When members of the Green Party of England and Wales voted to create a formal leadership team back in 2007, it was a pivotal moment in our move away from the margins of British political life.
Some members had felt sceptical about establishing a conventional leader in the traditional mould – mindful of the risks that such a role could bring.
But leadership is also a powerful tool that can draw people in and inspire them. Our decision to elect a leader was in recognition that it is a privilege to lead, not a right – and that inspirational, moral and persuasive leadership was crucial if we were to effectively communicate our vision for a greener, fairer future to the wider public.
Authentic leadership is also about sharing out responsibilities to others – a refreshing alternative to the more traditional model of leaders hanging onto power at all costs, and only finally being dragged away, their finger nails still embedded in the office furniture.
In September, I’ll reach the end of my second term as the first national leader of the Green party of England and Wales, and I’ve decided not to see re-election for another 2 year term in order to let new talent come to the fore.
As a member of the party for over 20 years, I’ve been hugely honoured to serve in this role. We’ve seen Green politics come of age in recent years, with the party becoming the most influential it has ever been.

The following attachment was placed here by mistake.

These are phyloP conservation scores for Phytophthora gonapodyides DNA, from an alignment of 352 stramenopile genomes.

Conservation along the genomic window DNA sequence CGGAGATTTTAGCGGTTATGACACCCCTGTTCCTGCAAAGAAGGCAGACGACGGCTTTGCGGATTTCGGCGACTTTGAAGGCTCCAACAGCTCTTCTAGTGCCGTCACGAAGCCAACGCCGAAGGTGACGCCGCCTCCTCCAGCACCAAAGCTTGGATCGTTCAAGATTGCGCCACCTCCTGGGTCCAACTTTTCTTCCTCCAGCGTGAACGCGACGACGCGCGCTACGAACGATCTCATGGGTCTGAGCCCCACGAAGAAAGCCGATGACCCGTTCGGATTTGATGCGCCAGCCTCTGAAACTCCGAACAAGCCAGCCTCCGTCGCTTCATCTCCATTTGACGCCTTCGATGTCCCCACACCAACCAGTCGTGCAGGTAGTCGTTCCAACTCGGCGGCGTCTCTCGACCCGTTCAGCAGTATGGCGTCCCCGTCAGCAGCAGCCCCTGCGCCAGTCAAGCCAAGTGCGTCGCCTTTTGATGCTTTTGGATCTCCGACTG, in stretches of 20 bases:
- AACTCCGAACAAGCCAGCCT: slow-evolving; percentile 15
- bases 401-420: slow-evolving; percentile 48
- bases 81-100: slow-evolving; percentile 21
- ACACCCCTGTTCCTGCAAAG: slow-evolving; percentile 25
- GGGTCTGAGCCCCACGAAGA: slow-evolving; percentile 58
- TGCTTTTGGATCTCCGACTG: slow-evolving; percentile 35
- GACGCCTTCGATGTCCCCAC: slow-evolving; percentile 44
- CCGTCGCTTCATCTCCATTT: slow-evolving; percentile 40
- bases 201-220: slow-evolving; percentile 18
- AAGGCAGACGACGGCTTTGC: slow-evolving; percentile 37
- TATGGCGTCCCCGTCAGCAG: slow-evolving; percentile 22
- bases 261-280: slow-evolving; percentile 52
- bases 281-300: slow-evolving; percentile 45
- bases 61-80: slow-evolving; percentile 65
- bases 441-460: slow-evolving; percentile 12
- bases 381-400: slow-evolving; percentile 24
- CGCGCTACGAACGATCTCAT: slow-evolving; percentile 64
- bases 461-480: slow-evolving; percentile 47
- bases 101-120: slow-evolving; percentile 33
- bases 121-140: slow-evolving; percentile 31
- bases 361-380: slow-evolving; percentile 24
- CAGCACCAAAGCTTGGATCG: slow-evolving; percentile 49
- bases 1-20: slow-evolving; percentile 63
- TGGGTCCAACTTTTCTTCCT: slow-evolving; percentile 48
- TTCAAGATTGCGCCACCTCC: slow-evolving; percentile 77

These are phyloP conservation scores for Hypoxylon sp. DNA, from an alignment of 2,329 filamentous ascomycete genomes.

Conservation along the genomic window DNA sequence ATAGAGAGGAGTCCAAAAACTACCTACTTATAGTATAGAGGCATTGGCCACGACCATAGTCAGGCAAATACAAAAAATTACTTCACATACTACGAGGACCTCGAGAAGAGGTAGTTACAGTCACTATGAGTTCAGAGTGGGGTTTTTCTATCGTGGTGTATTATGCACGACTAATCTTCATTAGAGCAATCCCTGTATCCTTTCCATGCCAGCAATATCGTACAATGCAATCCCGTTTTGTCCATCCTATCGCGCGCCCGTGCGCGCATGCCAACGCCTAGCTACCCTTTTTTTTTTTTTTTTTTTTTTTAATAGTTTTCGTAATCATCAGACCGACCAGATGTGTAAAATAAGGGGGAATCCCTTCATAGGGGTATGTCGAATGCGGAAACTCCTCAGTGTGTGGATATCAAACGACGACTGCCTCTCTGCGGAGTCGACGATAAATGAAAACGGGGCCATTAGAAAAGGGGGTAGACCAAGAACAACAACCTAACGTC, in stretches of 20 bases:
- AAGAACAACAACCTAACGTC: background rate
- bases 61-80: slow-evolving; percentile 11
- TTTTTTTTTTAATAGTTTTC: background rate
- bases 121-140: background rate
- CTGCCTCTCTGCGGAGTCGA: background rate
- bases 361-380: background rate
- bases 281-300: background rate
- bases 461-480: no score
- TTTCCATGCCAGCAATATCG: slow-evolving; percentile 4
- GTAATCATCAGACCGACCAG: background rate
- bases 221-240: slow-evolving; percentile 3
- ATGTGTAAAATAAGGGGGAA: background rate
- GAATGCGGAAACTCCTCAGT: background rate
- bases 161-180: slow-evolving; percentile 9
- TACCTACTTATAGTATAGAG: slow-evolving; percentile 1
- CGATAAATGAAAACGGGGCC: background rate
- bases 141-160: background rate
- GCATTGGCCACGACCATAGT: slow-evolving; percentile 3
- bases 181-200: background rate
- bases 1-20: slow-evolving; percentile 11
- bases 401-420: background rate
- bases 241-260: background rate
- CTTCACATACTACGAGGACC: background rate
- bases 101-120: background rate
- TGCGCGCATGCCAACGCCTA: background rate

Significant breakthroughs in Brighton & Hove – our first seat at Westminster and our first ever local council – have been accompanied by successes across the country.
In the 2012 local elections, we saw more Greens elected to new councils, as well as establishing ourselves as the third party, ahead of the Liberal Democrats, in the elections for London Mayor and the London Assembly.
People are increasingly responding to the Green message, and recognising that we are the credible alternative, with particular interest from former Libdem voters feeling deeply let down by their party leadership’s complicity in the Government’s job-destroying austerity.
In the last few weeks alone, there have been defections from long serving Liberal Democrat councillors in Solihull and Worthing, choosing to support their local Green parties instead.
As the party looks ahead to a positive future, building on the outstanding work of elected Greens and party campaigners in every region, I believe that now is the time to make space for a new Green leader to build their profile – and that of the party.
Having stepped back from this national position, I’ll be able to invest even more of my time and energy in representing the people of Brighton Pavilion, speaking out in parliament on behalf of my constituents, doing all I can to defend them against the government’s disastrous economic policies, and putting the Green case for change in all circles of national political debate.